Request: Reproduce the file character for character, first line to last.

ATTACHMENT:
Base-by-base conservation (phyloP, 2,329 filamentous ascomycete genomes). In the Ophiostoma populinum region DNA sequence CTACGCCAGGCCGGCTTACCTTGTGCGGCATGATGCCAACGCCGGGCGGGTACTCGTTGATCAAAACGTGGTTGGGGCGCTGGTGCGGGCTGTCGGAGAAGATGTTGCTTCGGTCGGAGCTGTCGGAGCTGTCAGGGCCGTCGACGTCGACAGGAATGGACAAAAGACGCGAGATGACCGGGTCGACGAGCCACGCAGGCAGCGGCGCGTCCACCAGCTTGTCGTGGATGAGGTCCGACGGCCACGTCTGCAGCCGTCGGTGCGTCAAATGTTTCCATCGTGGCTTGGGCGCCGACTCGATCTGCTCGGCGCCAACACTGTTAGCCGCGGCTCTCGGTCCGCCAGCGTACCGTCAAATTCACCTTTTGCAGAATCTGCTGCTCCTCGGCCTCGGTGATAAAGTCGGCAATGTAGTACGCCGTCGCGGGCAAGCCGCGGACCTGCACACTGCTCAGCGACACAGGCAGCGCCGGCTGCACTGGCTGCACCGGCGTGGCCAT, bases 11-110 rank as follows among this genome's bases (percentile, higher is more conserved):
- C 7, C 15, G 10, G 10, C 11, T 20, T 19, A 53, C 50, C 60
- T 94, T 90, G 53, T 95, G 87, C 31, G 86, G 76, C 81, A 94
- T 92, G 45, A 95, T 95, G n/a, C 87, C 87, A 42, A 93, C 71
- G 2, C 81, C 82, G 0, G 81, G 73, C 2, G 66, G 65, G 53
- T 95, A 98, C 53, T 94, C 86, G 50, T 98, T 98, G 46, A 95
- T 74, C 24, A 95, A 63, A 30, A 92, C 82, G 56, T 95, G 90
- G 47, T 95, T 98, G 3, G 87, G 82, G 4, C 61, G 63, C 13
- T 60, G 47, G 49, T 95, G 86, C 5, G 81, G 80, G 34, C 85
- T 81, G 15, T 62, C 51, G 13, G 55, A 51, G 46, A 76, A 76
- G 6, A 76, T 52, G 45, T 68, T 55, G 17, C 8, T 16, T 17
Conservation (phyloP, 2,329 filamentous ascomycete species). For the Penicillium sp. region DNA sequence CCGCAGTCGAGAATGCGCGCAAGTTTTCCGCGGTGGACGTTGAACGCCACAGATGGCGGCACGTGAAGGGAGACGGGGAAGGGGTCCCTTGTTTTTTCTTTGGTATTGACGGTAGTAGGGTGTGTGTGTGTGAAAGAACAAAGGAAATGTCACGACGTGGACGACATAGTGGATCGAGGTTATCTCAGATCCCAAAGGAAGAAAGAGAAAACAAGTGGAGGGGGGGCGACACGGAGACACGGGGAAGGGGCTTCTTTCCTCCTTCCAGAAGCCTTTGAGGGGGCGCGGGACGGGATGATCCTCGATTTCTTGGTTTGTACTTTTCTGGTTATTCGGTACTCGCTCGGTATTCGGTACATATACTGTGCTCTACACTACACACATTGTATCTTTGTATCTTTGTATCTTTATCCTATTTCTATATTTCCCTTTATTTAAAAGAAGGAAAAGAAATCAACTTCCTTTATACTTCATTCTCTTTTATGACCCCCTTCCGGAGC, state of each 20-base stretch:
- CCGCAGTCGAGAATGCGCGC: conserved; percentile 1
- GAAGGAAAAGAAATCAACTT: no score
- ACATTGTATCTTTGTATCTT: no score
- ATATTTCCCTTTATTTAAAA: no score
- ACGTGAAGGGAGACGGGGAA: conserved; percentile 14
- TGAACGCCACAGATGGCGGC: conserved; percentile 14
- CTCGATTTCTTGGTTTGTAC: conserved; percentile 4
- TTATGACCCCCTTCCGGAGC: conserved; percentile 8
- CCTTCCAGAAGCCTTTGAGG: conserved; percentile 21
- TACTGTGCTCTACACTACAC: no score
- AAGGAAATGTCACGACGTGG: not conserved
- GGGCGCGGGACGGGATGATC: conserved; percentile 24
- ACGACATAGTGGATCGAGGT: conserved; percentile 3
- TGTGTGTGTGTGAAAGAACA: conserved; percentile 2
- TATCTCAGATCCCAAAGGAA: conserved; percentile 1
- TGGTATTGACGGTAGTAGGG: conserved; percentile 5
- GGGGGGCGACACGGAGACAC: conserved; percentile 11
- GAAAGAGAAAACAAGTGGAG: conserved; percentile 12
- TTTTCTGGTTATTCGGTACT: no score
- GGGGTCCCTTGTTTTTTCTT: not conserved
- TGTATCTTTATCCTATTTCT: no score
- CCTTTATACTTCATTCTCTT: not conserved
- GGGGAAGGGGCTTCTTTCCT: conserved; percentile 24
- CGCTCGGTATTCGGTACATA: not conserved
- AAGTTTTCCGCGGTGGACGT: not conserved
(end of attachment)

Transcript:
Base-by-base conservation (phyloP, 2,329 filamentous ascomycete genomes). In the Ophiostoma populinum region DNA sequence CTACGCCAGGCCGGCTTACCTTGTGCGGCATGATGCCAACGCCGGGCGGGTACTCGTTGATCAAAACGTGGTTGGGGCGCTGGTGCGGGCTGTCGGAGAAGATGTTGCTTCGGTCGGAGCTGTCGGAGCTGTCAGGGCCGTCGACGTCGACAGGAATGGACAAAAGACGCGAGATGACCGGGTCGACGAGCCACGCAGGCAGCGGCGCGTCCACCAGCTTGTCGTGGATGAGGTCCGACGGCCACGTCTGCAGCCGTCGGTGCGTCAAATGTTTCCATCGTGGCTTGGGCGCCGACTCGATCTGCTCGGCGCCAACACTGTTAGCCGCGGCTCTCGGTCCGCCAGCGTACCGTCAAATTCACCTTTTGCAGAATCTGCTGCTCCTCGGCCTCGGTGATAAAGTCGGCAATGTAGTACGCCGTCGCGGGCAAGCCGCGGACCTGCACACTGCTCAGCGACACAGGCAGCGCCGGCTGCACTGGCTGCACCGGCGTGGCCAT, bases 11-110 rank as follows among this genome's bases (percentile, higher is more conserved):
- C 7, C 15, G 10, G 10, C 11, T 20, T 19, A 53, C 50, C 60
- T 94, T 90, G 53, T 95, G 87, C 31, G 86, G 76, C 81, A 94
- T 92, G 45, A 95, T 95, G n/a, C 87, C 87, A 42, A 93, C 71
- G 2, C 81, C 82, G 0, G 81, G 73, C 2, G 66, G 65, G 53
- T 95, A 98, C 53, T 94, C 86, G 50, T 98, T 98, G 46, A 95
- T 74, C 24, A 95, A 63, A 30, A 92, C 82, G 56, T 95, G 90
- G 47, T 95, T 98, G 3, G 87, G 82, G 4, C 61, G 63, C 13
- T 60, G 47, G 49, T 95, G 86, C 5, G 81, G 80, G 34, C 85
- T 81, G 15, T 62, C 51, G 13, G 55, A 51, G 46, A 76, A 76
- G 6, A 76, T 52, G 45, T 68, T 55, G 17, C 8, T 16, T 17
Conservation (phyloP, 2,329 filamentous ascomycete species). For the Penicillium sp. region DNA sequence CCGCAGTCGAGAATGCGCGCAAGTTTTCCGCGGTGGACGTTGAACGCCACAGATGGCGGCACGTGAAGGGAGACGGGGAAGGGGTCCCTTGTTTTTTCTTTGGTATTGACGGTAGTAGGGTGTGTGTGTGTGAAAGAACAAAGGAAATGTCACGACGTGGACGACATAGTGGATCGAGGTTATCTCAGATCCCAAAGGAAGAAAGAGAAAACAAGTGGAGGGGGGGCGACACGGAGACACGGGGAAGGGGCTTCTTTCCTCCTTCCAGAAGCCTTTGAGGGGGCGCGGGACGGGATGATCCTCGATTTCTTGGTTTGTACTTTTCTGGTTATTCGGTACTCGCTCGGTATTCGGTACATATACTGTGCTCTACACTACACACATTGTATCTTTGTATCTTTGTATCTTTATCCTATTTCTATATTTCCCTTTATTTAAAAGAAGGAAAAGAAATCAACTTCCTTTATACTTCATTCTCTTTTATGACCCCCTTCCGGAGC, state of each 20-base stretch:
- CCGCAGTCGAGAATGCGCGC: conserved; percentile 1
- GAAGGAAAAGAAATCAACTT: no score
- ACATTGTATCTTTGTATCTT: no score
- ATATTTCCCTTTATTTAAAA: no score
- ACGTGAAGGGAGACGGGGAA: conserved; percentile 14
- TGAACGCCACAGATGGCGGC: conserved; percentile 14
- CTCGATTTCTTGGTTTGTAC: conserved; percentile 4
- TTATGACCCCCTTCCGGAGC: conserved; percentile 8
- CCTTCCAGAAGCCTTTGAGG: conserved; percentile 21
- TACTGTGCTCTACACTACAC: no score
- AAGGAAATGTCACGACGTGG: not conserved
- GGGCGCGGGACGGGATGATC: conserved; percentile 24
- ACGACATAGTGGATCGAGGT: conserved; percentile 3
- TGTGTGTGTGTGAAAGAACA: conserved; percentile 2
- TATCTCAGATCCCAAAGGAA: conserved; percentile 1
- TGGTATTGACGGTAGTAGGG: conserved; percentile 5
- GGGGGGCGACACGGAGACAC: conserved; percentile 11
- GAAAGAGAAAACAAGTGGAG: conserved; percentile 12
- TTTTCTGGTTATTCGGTACT: no score
- GGGGTCCCTTGTTTTTTCTT: not conserved
- TGTATCTTTATCCTATTTCT: no score
- CCTTTATACTTCATTCTCTT: not conserved
- GGGGAAGGGGCTTCTTTCCT: conserved; percentile 24
- CGCTCGGTATTCGGTACATA: not conserved
- AAGTTTTCCGCGGTGGACGT: not conserved